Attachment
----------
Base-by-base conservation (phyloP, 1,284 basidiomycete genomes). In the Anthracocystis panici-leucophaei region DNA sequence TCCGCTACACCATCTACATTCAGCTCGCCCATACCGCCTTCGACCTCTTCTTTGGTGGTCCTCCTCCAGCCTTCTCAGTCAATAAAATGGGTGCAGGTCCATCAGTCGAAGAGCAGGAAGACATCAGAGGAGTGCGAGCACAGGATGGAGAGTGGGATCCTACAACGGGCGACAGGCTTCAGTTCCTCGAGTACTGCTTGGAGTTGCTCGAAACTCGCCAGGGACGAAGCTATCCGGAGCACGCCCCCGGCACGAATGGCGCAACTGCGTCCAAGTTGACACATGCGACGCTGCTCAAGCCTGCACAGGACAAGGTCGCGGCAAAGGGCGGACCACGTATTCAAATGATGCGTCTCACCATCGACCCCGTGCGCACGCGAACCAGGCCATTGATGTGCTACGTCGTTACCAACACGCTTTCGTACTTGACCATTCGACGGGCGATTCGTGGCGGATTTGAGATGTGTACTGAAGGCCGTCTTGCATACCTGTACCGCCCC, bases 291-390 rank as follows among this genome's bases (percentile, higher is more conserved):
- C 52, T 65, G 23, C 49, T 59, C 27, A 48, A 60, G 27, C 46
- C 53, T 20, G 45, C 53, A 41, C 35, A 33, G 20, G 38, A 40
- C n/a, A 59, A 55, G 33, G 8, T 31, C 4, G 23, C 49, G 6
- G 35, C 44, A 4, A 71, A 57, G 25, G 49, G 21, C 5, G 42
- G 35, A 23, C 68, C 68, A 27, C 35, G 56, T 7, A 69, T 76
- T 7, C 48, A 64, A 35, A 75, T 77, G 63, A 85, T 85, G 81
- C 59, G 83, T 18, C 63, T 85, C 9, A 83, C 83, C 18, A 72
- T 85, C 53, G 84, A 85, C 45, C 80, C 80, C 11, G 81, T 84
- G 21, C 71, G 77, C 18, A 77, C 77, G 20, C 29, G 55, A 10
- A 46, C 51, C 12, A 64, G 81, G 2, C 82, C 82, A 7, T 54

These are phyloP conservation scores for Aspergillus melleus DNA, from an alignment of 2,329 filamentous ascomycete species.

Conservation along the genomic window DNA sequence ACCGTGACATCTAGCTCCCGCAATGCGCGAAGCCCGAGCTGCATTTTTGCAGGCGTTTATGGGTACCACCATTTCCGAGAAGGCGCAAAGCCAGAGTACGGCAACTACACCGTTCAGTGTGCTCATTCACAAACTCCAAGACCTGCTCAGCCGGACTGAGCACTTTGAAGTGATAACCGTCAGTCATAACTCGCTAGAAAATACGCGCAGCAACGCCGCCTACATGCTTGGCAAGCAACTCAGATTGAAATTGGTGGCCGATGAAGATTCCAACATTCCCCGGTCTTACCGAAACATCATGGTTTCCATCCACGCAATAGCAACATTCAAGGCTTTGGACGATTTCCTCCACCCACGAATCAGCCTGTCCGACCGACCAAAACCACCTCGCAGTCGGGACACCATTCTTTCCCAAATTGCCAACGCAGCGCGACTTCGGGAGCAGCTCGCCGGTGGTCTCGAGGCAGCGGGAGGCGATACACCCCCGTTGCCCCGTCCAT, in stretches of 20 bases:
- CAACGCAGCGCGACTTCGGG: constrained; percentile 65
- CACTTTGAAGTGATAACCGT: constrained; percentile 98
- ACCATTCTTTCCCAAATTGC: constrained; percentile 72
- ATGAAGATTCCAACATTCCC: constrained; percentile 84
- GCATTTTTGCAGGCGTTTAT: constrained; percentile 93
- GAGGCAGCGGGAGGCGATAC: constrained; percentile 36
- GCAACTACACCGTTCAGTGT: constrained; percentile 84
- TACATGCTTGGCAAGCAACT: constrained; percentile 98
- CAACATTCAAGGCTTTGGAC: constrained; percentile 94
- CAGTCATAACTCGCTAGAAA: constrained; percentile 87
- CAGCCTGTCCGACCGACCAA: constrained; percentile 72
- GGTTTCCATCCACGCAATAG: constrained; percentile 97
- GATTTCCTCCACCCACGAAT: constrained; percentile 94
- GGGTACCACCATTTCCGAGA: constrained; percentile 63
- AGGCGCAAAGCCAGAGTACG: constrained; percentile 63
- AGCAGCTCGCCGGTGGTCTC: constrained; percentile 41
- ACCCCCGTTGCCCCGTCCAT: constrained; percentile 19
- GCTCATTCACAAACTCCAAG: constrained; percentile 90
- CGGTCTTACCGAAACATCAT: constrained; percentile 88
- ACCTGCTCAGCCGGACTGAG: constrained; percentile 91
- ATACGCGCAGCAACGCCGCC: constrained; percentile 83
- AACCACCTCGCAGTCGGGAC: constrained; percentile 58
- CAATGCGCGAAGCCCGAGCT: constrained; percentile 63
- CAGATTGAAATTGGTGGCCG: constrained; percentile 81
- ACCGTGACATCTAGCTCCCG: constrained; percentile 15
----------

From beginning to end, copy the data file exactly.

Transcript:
Base-by-base conservation (phyloP, 1,284 basidiomycete genomes). In the Anthracocystis panici-leucophaei region DNA sequence TCCGCTACACCATCTACATTCAGCTCGCCCATACCGCCTTCGACCTCTTCTTTGGTGGTCCTCCTCCAGCCTTCTCAGTCAATAAAATGGGTGCAGGTCCATCAGTCGAAGAGCAGGAAGACATCAGAGGAGTGCGAGCACAGGATGGAGAGTGGGATCCTACAACGGGCGACAGGCTTCAGTTCCTCGAGTACTGCTTGGAGTTGCTCGAAACTCGCCAGGGACGAAGCTATCCGGAGCACGCCCCCGGCACGAATGGCGCAACTGCGTCCAAGTTGACACATGCGACGCTGCTCAAGCCTGCACAGGACAAGGTCGCGGCAAAGGGCGGACCACGTATTCAAATGATGCGTCTCACCATCGACCCCGTGCGCACGCGAACCAGGCCATTGATGTGCTACGTCGTTACCAACACGCTTTCGTACTTGACCATTCGACGGGCGATTCGTGGCGGATTTGAGATGTGTACTGAAGGCCGTCTTGCATACCTGTACCGCCCC, bases 291-390 rank as follows among this genome's bases (percentile, higher is more conserved):
- C 52, T 65, G 23, C 49, T 59, C 27, A 48, A 60, G 27, C 46
- C 53, T 20, G 45, C 53, A 41, C 35, A 33, G 20, G 38, A 40
- C n/a, A 59, A 55, G 33, G 8, T 31, C 4, G 23, C 49, G 6
- G 35, C 44, A 4, A 71, A 57, G 25, G 49, G 21, C 5, G 42
- G 35, A 23, C 68, C 68, A 27, C 35, G 56, T 7, A 69, T 76
- T 7, C 48, A 64, A 35, A 75, T 77, G 63, A 85, T 85, G 81
- C 59, G 83, T 18, C 63, T 85, C 9, A 83, C 83, C 18, A 72
- T 85, C 53, G 84, A 85, C 45, C 80, C 80, C 11, G 81, T 84
- G 21, C 71, G 77, C 18, A 77, C 77, G 20, C 29, G 55, A 10
- A 46, C 51, C 12, A 64, G 81, G 2, C 82, C 82, A 7, T 54

These are phyloP conservation scores for Aspergillus melleus DNA, from an alignment of 2,329 filamentous ascomycete species.

Conservation along the genomic window DNA sequence ACCGTGACATCTAGCTCCCGCAATGCGCGAAGCCCGAGCTGCATTTTTGCAGGCGTTTATGGGTACCACCATTTCCGAGAAGGCGCAAAGCCAGAGTACGGCAACTACACCGTTCAGTGTGCTCATTCACAAACTCCAAGACCTGCTCAGCCGGACTGAGCACTTTGAAGTGATAACCGTCAGTCATAACTCGCTAGAAAATACGCGCAGCAACGCCGCCTACATGCTTGGCAAGCAACTCAGATTGAAATTGGTGGCCGATGAAGATTCCAACATTCCCCGGTCTTACCGAAACATCATGGTTTCCATCCACGCAATAGCAACATTCAAGGCTTTGGACGATTTCCTCCACCCACGAATCAGCCTGTCCGACCGACCAAAACCACCTCGCAGTCGGGACACCATTCTTTCCCAAATTGCCAACGCAGCGCGACTTCGGGAGCAGCTCGCCGGTGGTCTCGAGGCAGCGGGAGGCGATACACCCCCGTTGCCCCGTCCAT, in stretches of 20 bases:
- CAACGCAGCGCGACTTCGGG: constrained; percentile 65
- CACTTTGAAGTGATAACCGT: constrained; percentile 98
- ACCATTCTTTCCCAAATTGC: constrained; percentile 72
- ATGAAGATTCCAACATTCCC: constrained; percentile 84
- GCATTTTTGCAGGCGTTTAT: constrained; percentile 93
- GAGGCAGCGGGAGGCGATAC: constrained; percentile 36
- GCAACTACACCGTTCAGTGT: constrained; percentile 84
- TACATGCTTGGCAAGCAACT: constrained; percentile 98
- CAACATTCAAGGCTTTGGAC: constrained; percentile 94
- CAGTCATAACTCGCTAGAAA: constrained; percentile 87
- CAGCCTGTCCGACCGACCAA: constrained; percentile 72
- GGTTTCCATCCACGCAATAG: constrained; percentile 97
- GATTTCCTCCACCCACGAAT: constrained; percentile 94
- GGGTACCACCATTTCCGAGA: constrained; percentile 63
- AGGCGCAAAGCCAGAGTACG: constrained; percentile 63
- AGCAGCTCGCCGGTGGTCTC: constrained; percentile 41
- ACCCCCGTTGCCCCGTCCAT: constrained; percentile 19
- GCTCATTCACAAACTCCAAG: constrained; percentile 90
- CGGTCTTACCGAAACATCAT: constrained; percentile 88
- ACCTGCTCAGCCGGACTGAG: constrained; percentile 91
- ATACGCGCAGCAACGCCGCC: constrained; percentile 83
- AACCACCTCGCAGTCGGGAC: constrained; percentile 58
- CAATGCGCGAAGCCCGAGCT: constrained; percentile 63
- CAGATTGAAATTGGTGGCCG: constrained; percentile 81
- ACCGTGACATCTAGCTCCCG: constrained; percentile 15